Junkiri is delighted to greet guests at the door of her home in Panchpata, Nepal. She’s even more happy to show friends and family how easily she can cook and work the small plot of land where she farms. These simple tasks are a reason for celebration because, after the powerful earthquake sent her home tumbling down on top of her, Junkiri suffered from a severely dislocated knee. Movement, including walking, was impossible. She lost weight and hope for the future.
Junkiri owes her newfound health to the rehabilitation center that AmeriCares built and operates in partnership with the International Organization for Migration. Immediately after the earthquake, AmeriCares emergency programs team saw a need for a long-term rehabilitation facility where patients could regain the full functionality they need to resume their family and work lives. Local hospitals did not have the room, staff or skills to help patients completely heal.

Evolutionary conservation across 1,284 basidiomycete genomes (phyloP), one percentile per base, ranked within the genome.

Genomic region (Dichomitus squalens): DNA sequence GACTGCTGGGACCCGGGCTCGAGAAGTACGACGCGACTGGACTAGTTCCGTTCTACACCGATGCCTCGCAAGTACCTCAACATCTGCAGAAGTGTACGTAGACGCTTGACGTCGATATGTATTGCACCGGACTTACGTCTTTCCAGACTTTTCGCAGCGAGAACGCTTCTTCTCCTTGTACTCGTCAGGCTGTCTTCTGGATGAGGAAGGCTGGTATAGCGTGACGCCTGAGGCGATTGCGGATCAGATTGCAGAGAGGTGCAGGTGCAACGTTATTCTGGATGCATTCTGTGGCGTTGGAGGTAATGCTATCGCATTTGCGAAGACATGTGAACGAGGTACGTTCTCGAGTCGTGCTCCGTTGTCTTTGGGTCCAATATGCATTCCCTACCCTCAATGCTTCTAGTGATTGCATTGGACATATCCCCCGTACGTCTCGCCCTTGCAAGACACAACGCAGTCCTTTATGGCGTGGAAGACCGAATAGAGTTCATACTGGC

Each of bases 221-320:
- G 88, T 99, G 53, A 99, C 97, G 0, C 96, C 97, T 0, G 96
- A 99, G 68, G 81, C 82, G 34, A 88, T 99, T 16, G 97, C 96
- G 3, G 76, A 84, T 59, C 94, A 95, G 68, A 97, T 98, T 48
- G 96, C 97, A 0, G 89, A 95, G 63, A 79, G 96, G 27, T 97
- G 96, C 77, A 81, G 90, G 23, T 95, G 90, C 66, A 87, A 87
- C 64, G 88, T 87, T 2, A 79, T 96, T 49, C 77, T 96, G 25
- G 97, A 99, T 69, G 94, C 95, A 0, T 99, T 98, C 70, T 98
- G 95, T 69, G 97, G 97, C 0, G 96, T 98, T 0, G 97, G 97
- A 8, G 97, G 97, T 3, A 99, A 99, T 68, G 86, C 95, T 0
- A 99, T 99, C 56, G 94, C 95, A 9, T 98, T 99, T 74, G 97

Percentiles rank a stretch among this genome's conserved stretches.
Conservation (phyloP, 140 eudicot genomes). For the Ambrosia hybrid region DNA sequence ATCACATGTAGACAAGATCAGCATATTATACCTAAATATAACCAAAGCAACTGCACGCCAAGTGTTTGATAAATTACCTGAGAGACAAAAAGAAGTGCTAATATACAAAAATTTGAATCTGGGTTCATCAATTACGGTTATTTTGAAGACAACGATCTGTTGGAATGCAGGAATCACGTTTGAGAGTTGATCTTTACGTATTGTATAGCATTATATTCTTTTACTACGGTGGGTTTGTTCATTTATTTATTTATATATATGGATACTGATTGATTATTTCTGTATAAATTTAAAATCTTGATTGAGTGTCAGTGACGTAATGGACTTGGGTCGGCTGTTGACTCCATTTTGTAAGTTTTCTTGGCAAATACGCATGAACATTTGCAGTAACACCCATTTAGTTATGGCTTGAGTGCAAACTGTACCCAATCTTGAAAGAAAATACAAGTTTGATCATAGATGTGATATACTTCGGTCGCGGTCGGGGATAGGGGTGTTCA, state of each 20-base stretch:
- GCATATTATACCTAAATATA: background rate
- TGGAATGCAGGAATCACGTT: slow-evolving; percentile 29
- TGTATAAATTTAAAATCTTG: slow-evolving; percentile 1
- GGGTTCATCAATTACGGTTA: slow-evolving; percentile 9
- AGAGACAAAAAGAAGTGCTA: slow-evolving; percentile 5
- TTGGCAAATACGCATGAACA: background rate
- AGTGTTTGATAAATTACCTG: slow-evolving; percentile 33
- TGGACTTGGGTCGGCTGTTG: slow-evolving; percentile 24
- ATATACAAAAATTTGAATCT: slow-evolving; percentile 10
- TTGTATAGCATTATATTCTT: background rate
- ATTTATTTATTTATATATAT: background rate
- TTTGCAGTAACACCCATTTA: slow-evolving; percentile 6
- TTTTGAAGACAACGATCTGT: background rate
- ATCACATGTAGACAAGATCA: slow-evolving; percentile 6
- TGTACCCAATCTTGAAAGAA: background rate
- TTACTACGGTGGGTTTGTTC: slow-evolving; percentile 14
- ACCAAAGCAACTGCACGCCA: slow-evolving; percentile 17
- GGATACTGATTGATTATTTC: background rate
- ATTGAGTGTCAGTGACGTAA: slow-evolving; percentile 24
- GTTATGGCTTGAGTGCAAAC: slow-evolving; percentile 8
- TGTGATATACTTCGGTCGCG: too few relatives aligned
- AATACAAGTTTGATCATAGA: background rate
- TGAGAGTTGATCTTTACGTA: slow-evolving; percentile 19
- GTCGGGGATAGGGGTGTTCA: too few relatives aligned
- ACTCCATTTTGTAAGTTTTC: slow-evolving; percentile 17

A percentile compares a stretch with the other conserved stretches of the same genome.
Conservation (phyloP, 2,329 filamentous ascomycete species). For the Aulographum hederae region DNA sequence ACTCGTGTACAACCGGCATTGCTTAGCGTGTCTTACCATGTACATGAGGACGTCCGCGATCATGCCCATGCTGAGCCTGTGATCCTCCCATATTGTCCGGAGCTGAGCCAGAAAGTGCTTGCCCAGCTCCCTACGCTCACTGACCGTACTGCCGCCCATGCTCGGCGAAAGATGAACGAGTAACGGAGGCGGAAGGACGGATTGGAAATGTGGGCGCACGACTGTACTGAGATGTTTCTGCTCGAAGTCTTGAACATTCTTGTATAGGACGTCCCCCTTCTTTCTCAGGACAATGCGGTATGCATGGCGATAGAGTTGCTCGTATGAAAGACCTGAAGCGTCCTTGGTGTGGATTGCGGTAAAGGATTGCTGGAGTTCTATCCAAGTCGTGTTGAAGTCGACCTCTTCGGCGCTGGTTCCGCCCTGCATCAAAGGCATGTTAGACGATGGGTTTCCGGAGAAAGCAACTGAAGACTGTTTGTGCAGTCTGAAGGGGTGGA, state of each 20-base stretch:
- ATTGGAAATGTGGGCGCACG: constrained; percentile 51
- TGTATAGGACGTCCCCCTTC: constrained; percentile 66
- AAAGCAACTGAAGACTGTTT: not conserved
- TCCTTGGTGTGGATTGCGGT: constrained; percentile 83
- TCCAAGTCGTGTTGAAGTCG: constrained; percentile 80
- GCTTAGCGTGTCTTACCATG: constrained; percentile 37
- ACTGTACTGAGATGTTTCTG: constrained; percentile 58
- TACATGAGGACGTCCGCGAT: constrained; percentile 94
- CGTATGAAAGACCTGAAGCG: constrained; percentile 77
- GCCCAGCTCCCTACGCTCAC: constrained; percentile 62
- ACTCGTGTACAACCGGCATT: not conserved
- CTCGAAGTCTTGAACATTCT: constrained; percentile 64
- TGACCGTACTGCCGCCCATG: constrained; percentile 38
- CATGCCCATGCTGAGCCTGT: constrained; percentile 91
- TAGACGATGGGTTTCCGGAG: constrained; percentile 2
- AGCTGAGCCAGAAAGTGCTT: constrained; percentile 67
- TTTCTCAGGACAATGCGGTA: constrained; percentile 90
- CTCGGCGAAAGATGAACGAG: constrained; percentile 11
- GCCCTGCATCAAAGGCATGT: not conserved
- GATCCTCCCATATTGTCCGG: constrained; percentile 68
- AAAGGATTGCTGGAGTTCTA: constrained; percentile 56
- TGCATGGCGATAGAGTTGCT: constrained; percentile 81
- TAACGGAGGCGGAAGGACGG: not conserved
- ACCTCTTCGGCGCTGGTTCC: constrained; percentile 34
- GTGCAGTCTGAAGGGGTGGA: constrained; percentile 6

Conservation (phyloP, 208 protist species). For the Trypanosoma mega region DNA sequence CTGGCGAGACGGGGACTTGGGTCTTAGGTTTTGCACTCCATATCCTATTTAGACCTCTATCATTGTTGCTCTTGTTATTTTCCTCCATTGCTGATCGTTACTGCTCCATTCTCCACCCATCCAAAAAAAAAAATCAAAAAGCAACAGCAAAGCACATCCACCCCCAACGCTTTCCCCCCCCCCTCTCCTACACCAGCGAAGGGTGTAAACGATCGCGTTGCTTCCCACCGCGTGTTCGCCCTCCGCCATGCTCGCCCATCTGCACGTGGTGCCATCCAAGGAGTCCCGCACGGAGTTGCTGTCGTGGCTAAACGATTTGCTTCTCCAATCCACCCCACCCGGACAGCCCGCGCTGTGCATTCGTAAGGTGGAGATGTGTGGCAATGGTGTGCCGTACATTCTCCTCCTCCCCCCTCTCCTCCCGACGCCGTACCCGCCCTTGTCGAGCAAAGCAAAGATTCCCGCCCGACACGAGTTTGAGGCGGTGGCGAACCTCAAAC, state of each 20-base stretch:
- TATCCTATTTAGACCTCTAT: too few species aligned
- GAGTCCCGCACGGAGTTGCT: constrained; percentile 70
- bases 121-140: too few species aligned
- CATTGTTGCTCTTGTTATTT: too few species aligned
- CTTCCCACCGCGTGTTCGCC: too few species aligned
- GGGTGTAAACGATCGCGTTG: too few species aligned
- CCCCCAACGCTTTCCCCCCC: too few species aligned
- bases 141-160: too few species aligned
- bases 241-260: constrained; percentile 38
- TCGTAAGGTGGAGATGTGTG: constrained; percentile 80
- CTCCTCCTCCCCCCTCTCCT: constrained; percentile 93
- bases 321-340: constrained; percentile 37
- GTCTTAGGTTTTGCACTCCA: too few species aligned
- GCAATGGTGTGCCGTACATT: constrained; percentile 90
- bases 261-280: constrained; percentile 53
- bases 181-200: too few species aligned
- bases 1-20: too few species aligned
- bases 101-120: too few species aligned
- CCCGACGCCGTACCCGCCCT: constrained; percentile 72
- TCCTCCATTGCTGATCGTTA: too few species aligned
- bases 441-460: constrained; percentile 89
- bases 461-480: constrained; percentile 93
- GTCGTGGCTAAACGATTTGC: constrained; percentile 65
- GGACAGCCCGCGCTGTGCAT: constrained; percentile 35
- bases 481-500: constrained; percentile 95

Junkiri knew this all too well: After her brother rescued her from the rubble of her home and rushed her to the hospital, doctors diagnosed a dislocated right knee and severe cuts. Her knee was put in a cast and she received antibiotics. But when Junkiri was discharged 16 days later, she still could not bend her knee or walk and bed rest further weakened her.
After an outreach team from the rehabilitation center came to Panchpata and screened patients, Junkiri received physiotherapy at the center for two weeks at no charge. It was the quality care that she needed. “I felt like I was getting care in my mother’s home,” she says. Physiotherapists gave Junkiri exercises she could continue at home.
‘I can cook, sit on a stool and easily bend my knee,” says Junkiri. “And I can work in my field as well. I am a poor farmer with a small piece of land; I have to work in the field every day to grow food. I am really thankful to the rehabilitation center and the center’s donors for giving me a new life.”